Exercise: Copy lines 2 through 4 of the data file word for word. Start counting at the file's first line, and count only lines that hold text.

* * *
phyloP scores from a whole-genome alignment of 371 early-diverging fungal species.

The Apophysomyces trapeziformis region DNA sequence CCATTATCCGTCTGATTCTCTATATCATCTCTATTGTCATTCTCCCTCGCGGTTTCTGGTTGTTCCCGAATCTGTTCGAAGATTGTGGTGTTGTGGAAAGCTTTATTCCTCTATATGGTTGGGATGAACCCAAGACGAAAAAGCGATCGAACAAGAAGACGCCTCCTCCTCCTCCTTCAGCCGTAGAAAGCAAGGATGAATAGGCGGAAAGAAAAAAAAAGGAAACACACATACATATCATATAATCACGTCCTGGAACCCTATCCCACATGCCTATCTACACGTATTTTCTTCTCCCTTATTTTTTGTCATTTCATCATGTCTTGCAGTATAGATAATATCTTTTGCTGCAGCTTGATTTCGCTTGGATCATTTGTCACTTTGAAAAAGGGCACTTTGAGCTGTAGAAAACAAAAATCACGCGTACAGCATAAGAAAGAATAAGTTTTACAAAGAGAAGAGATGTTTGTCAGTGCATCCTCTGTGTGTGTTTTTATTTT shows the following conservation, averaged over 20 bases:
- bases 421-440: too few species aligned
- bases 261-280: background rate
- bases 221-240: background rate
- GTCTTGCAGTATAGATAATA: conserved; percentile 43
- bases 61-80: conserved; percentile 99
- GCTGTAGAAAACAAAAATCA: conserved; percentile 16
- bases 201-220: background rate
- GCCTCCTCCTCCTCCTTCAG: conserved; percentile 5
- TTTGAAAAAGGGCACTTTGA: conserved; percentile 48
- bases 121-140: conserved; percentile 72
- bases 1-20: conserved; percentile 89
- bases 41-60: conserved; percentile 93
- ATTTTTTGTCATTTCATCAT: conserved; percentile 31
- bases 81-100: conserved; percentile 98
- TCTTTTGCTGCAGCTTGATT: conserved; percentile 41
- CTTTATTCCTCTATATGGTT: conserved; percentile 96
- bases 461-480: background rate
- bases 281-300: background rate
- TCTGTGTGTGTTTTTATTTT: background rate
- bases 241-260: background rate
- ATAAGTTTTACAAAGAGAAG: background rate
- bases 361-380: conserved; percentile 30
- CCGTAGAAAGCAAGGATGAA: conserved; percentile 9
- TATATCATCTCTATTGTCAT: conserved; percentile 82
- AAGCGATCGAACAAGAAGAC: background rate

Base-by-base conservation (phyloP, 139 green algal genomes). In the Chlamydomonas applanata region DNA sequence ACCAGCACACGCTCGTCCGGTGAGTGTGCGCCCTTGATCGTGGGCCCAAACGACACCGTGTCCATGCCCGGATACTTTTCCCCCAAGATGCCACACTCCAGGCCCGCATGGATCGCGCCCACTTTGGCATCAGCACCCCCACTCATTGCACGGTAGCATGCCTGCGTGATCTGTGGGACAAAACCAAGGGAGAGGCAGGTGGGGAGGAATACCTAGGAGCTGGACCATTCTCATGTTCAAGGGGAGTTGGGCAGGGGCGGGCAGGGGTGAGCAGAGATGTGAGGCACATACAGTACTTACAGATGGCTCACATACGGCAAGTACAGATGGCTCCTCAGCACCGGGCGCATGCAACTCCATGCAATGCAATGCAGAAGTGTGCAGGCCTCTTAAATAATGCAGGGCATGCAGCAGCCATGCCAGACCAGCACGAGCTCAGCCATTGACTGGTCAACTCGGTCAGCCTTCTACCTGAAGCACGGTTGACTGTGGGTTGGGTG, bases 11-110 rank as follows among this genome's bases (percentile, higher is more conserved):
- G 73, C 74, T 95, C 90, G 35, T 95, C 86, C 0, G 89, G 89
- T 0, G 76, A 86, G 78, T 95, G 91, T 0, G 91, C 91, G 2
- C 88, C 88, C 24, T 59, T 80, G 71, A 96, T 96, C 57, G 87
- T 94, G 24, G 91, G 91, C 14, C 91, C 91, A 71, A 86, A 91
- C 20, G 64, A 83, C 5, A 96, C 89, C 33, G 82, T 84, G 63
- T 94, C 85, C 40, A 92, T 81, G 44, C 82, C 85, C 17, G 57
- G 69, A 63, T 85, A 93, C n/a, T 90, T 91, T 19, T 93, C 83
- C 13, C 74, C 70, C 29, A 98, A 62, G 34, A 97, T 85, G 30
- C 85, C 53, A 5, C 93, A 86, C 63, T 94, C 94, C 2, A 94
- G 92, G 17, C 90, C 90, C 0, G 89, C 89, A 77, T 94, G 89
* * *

The Apophysomyces trapeziformis region DNA sequence CCATTATCCGTCTGATTCTCTATATCATCTCTATTGTCATTCTCCCTCGCGGTTTCTGGTTGTTCCCGAATCTGTTCGAAGATTGTGGTGTTGTGGAAAGCTTTATTCCTCTATATGGTTGGGATGAACCCAAGACGAAAAAGCGATCGAACAAGAAGACGCCTCCTCCTCCTCCTTCAGCCGTAGAAAGCAAGGATGAATAGGCGGAAAGAAAAAAAAAGGAAACACACATACATATCATATAATCACGTCCTGGAACCCTATCCCACATGCCTATCTACACGTATTTTCTTCTCCCTTATTTTTTGTCATTTCATCATGTCTTGCAGTATAGATAATATCTTTTGCTGCAGCTTGATTTCGCTTGGATCATTTGTCACTTTGAAAAAGGGCACTTTGAGCTGTAGAAAACAAAAATCACGCGTACAGCATAAGAAAGAATAAGTTTTACAAAGAGAAGAGATGTTTGTCAGTGCATCCTCTGTGTGTGTTTTTATTTT shows the following conservation, averaged over 20 bases:
- bases 421-440: too few species aligned
- bases 261-280: background rate